Many breast cancers are hormone receptor-positive, meaning the cancer cells are sensitive to hormones such as estrogen and progesterone. One theory suggests that more prolonged exposure to cyclic hormonal stimulation of the breast tissue accounts for the correlation between early menarche and breast cancer. 

One group of researchers found that women with short, numerous menstrual cycles also have a higher risk of breast cancer due to increased cell division during the luteal phase (after ovulation). Data also shows that excessive exposure to exogenous (made outside the body) estrogen and progesterone increases the risk more than estrogen alone.

Demographic Limitations and Potential Bias in Research

A large selection of research finds that early menarche is a risk factor for breast cancer. However, there are some limitations to these studies, including:

  • Small sample size: Both the sample and control groups are too small in number.
  • Self-reported data: This could cause recall or memory bias on the part of participants.
  • Retrospective data (data taken from past recorded information): There is a call for more prospective, or lifetime, studies that include physical activity, obesity, stress, and age of menopause.
  • Demographic limitations: For instance, one study has a sample group living in a more rural, lower-income area than the control group.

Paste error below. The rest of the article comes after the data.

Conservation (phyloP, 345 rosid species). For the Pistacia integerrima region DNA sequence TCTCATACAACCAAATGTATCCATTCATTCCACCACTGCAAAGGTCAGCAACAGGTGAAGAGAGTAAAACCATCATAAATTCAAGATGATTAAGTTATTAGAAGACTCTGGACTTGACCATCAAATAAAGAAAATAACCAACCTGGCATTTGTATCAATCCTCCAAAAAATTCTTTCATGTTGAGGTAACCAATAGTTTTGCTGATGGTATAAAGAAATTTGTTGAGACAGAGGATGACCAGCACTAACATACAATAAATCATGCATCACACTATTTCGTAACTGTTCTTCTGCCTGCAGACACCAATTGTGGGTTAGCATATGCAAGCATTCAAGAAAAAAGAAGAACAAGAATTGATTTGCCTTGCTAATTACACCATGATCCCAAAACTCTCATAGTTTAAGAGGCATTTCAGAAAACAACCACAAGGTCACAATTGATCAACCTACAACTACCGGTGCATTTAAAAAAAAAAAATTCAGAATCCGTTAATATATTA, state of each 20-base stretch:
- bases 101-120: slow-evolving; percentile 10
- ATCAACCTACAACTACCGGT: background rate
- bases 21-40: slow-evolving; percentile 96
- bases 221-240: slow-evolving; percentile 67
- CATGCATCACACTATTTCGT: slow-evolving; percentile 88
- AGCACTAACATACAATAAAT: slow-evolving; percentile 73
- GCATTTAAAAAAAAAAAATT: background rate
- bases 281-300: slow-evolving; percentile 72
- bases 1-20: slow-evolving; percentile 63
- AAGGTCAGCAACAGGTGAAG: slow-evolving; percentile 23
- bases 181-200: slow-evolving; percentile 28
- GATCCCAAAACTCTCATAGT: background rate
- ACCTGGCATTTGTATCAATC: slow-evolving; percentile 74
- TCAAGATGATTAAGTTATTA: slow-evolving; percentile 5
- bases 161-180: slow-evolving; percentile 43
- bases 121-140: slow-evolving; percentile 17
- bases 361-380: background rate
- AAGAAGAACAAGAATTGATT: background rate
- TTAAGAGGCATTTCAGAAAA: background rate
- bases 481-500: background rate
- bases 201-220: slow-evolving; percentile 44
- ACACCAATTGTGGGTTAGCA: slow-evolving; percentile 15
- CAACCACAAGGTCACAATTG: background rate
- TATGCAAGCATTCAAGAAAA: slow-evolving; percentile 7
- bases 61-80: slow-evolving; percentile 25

List of Known Risk Factors 

The following are known risk factors for breast cancer: 

  • Older age: Most breast cancers are diagnosed after 50.  
  • Genetic mutations: This includes mutations in the BRCA1 and BRCA2 genes and non-BRCA genetic mutations
  • Early menarche: Starting your period before you are 12 years old.
  • Late menopause: Menopause that occurs after you are 55 years old.
  • Dense breasts: Not only do dense breasts increase your risk, but they can also make it harder to see tumors on a mammogram.
  • History of breast cancer: Those who have had breast cancer are at a higher risk of getting it again.
  • Family history: The risk of breast cancer increases for those with a first-degree relative or multiple relatives with breast or ovarian cancer.
  • Previous radiation therapy: Breast cancer risk increases for those who have had radiation treatment to the chest or breasts before age 30. 
  • Exposure to diethylstilbestrol (DES): This medication was given to pregnant women in the United States from 1940 to 1971 to prevent miscarriage.
  • Lack of exercise: Not being physically active increases breast cancer risk.
  • Having excess weight or obesity: This is especially true after menopause.
  • Hormones: This might include early oral contraceptive use or hormone replacement therapy (HRT). HRT has estrogen and progesterone taken for menopause symptoms. HRT raises the risk of breast cancer when taken during menopause for more than five years.
  • Reproductive history: Risk increases for those who have their first pregnancy over age 30, don’t breastfeed, or never have a full-term pregnancy.
  • Alcohol and tobacco: Risk increases for those who drink alcohol excessively and those who smoke.

Lowering Risk Through Early Detection 

Breast cancer is the second most common cancer (after skin cancer) in the United States. Early detection (finding cancer before it causes symptoms) through breast cancer screening increases the chance of survival. The following are breast cancer screening tests: 

  • Breast exam: Your healthcare provider performs a breast exam to detect any lumps in the breast.